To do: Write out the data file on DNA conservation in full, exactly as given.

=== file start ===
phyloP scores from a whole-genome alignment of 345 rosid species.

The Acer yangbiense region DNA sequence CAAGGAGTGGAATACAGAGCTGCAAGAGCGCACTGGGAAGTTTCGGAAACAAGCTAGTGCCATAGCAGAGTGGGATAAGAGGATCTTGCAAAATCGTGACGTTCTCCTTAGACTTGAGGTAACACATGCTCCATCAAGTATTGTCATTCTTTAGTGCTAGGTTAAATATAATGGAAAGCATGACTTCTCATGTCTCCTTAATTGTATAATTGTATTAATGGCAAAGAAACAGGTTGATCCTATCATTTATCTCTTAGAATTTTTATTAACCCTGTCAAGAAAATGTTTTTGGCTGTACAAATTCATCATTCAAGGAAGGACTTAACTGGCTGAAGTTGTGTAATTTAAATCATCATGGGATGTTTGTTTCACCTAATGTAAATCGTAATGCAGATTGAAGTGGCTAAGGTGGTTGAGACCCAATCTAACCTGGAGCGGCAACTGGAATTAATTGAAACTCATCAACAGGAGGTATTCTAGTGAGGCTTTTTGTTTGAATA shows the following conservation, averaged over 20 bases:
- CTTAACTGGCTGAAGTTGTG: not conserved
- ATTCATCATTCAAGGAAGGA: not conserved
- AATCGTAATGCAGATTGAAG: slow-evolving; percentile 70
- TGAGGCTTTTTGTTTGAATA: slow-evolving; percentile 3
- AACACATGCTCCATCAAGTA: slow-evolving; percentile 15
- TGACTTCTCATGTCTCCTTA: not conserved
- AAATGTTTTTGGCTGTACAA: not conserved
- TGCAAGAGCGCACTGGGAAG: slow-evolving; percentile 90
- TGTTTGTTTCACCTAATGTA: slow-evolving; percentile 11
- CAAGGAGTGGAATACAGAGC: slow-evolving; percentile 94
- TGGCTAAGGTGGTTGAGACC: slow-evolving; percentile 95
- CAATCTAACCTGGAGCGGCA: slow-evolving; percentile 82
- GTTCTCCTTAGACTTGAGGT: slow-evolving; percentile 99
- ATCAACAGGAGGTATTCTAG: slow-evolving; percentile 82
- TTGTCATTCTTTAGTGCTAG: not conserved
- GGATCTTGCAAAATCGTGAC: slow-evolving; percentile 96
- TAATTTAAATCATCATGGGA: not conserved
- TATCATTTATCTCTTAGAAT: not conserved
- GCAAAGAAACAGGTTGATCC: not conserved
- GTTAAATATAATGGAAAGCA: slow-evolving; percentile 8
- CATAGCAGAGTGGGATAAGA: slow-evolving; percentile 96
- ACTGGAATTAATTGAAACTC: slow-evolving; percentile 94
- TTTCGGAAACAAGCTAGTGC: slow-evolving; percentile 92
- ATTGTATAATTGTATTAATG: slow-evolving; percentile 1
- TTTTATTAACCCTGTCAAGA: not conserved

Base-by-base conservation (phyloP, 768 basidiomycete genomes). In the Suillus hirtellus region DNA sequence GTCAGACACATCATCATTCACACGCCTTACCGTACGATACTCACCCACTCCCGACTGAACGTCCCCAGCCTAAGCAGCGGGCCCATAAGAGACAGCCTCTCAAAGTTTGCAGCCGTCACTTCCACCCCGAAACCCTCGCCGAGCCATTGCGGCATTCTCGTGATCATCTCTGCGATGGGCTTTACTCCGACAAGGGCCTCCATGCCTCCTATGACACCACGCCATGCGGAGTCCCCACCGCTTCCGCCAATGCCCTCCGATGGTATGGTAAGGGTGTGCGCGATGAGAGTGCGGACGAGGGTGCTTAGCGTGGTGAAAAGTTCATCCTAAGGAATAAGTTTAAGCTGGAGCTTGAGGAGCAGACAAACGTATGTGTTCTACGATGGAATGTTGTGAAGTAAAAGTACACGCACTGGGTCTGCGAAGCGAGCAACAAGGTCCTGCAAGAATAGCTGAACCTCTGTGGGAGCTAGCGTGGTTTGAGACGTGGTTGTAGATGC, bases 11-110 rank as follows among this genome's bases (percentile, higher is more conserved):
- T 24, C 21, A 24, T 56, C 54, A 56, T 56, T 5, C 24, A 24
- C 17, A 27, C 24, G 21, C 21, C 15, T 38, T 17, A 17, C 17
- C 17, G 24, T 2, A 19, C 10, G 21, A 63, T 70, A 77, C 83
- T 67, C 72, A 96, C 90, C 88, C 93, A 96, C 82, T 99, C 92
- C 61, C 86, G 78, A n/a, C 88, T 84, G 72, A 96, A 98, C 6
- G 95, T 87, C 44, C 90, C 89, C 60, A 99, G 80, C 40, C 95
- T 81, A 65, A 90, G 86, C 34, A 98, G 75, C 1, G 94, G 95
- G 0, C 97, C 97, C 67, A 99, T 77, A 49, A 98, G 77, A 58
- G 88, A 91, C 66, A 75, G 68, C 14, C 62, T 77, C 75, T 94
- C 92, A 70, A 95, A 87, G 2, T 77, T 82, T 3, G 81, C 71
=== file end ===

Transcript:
phyloP scores from a whole-genome alignment of 345 rosid species.

The Acer yangbiense region DNA sequence CAAGGAGTGGAATACAGAGCTGCAAGAGCGCACTGGGAAGTTTCGGAAACAAGCTAGTGCCATAGCAGAGTGGGATAAGAGGATCTTGCAAAATCGTGACGTTCTCCTTAGACTTGAGGTAACACATGCTCCATCAAGTATTGTCATTCTTTAGTGCTAGGTTAAATATAATGGAAAGCATGACTTCTCATGTCTCCTTAATTGTATAATTGTATTAATGGCAAAGAAACAGGTTGATCCTATCATTTATCTCTTAGAATTTTTATTAACCCTGTCAAGAAAATGTTTTTGGCTGTACAAATTCATCATTCAAGGAAGGACTTAACTGGCTGAAGTTGTGTAATTTAAATCATCATGGGATGTTTGTTTCACCTAATGTAAATCGTAATGCAGATTGAAGTGGCTAAGGTGGTTGAGACCCAATCTAACCTGGAGCGGCAACTGGAATTAATTGAAACTCATCAACAGGAGGTATTCTAGTGAGGCTTTTTGTTTGAATA shows the following conservation, averaged over 20 bases:
- CTTAACTGGCTGAAGTTGTG: not conserved
- ATTCATCATTCAAGGAAGGA: not conserved
- AATCGTAATGCAGATTGAAG: slow-evolving; percentile 70
- TGAGGCTTTTTGTTTGAATA: slow-evolving; percentile 3
- AACACATGCTCCATCAAGTA: slow-evolving; percentile 15
- TGACTTCTCATGTCTCCTTA: not conserved
- AAATGTTTTTGGCTGTACAA: not conserved
- TGCAAGAGCGCACTGGGAAG: slow-evolving; percentile 90
- TGTTTGTTTCACCTAATGTA: slow-evolving; percentile 11
- CAAGGAGTGGAATACAGAGC: slow-evolving; percentile 94
- TGGCTAAGGTGGTTGAGACC: slow-evolving; percentile 95
- CAATCTAACCTGGAGCGGCA: slow-evolving; percentile 82
- GTTCTCCTTAGACTTGAGGT: slow-evolving; percentile 99
- ATCAACAGGAGGTATTCTAG: slow-evolving; percentile 82
- TTGTCATTCTTTAGTGCTAG: not conserved
- GGATCTTGCAAAATCGTGAC: slow-evolving; percentile 96
- TAATTTAAATCATCATGGGA: not conserved
- TATCATTTATCTCTTAGAAT: not conserved
- GCAAAGAAACAGGTTGATCC: not conserved
- GTTAAATATAATGGAAAGCA: slow-evolving; percentile 8
- CATAGCAGAGTGGGATAAGA: slow-evolving; percentile 96
- ACTGGAATTAATTGAAACTC: slow-evolving; percentile 94
- TTTCGGAAACAAGCTAGTGC: slow-evolving; percentile 92
- ATTGTATAATTGTATTAATG: slow-evolving; percentile 1
- TTTTATTAACCCTGTCAAGA: not conserved

Base-by-base conservation (phyloP, 768 basidiomycete genomes). In the Suillus hirtellus region DNA sequence GTCAGACACATCATCATTCACACGCCTTACCGTACGATACTCACCCACTCCCGACTGAACGTCCCCAGCCTAAGCAGCGGGCCCATAAGAGACAGCCTCTCAAAGTTTGCAGCCGTCACTTCCACCCCGAAACCCTCGCCGAGCCATTGCGGCATTCTCGTGATCATCTCTGCGATGGGCTTTACTCCGACAAGGGCCTCCATGCCTCCTATGACACCACGCCATGCGGAGTCCCCACCGCTTCCGCCAATGCCCTCCGATGGTATGGTAAGGGTGTGCGCGATGAGAGTGCGGACGAGGGTGCTTAGCGTGGTGAAAAGTTCATCCTAAGGAATAAGTTTAAGCTGGAGCTTGAGGAGCAGACAAACGTATGTGTTCTACGATGGAATGTTGTGAAGTAAAAGTACACGCACTGGGTCTGCGAAGCGAGCAACAAGGTCCTGCAAGAATAGCTGAACCTCTGTGGGAGCTAGCGTGGTTTGAGACGTGGTTGTAGATGC, bases 11-110 rank as follows among this genome's bases (percentile, higher is more conserved):
- T 24, C 21, A 24, T 56, C 54, A 56, T 56, T 5, C 24, A 24
- C 17, A 27, C 24, G 21, C 21, C 15, T 38, T 17, A 17, C 17
- C 17, G 24, T 2, A 19, C 10, G 21, A 63, T 70, A 77, C 83
- T 67, C 72, A 96, C 90, C 88, C 93, A 96, C 82, T 99, C 92
- C 61, C 86, G 78, A n/a, C 88, T 84, G 72, A 96, A 98, C 6
- G 95, T 87, C 44, C 90, C 89, C 60, A 99, G 80, C 40, C 95
- T 81, A 65, A 90, G 86, C 34, A 98, G 75, C 1, G 94, G 95
- G 0, C 97, C 97, C 67, A 99, T 77, A 49, A 98, G 77, A 58
- G 88, A 91, C 66, A 75, G 68, C 14, C 62, T 77, C 75, T 94
- C 92, A 70, A 95, A 87, G 2, T 77, T 82, T 3, G 81, C 71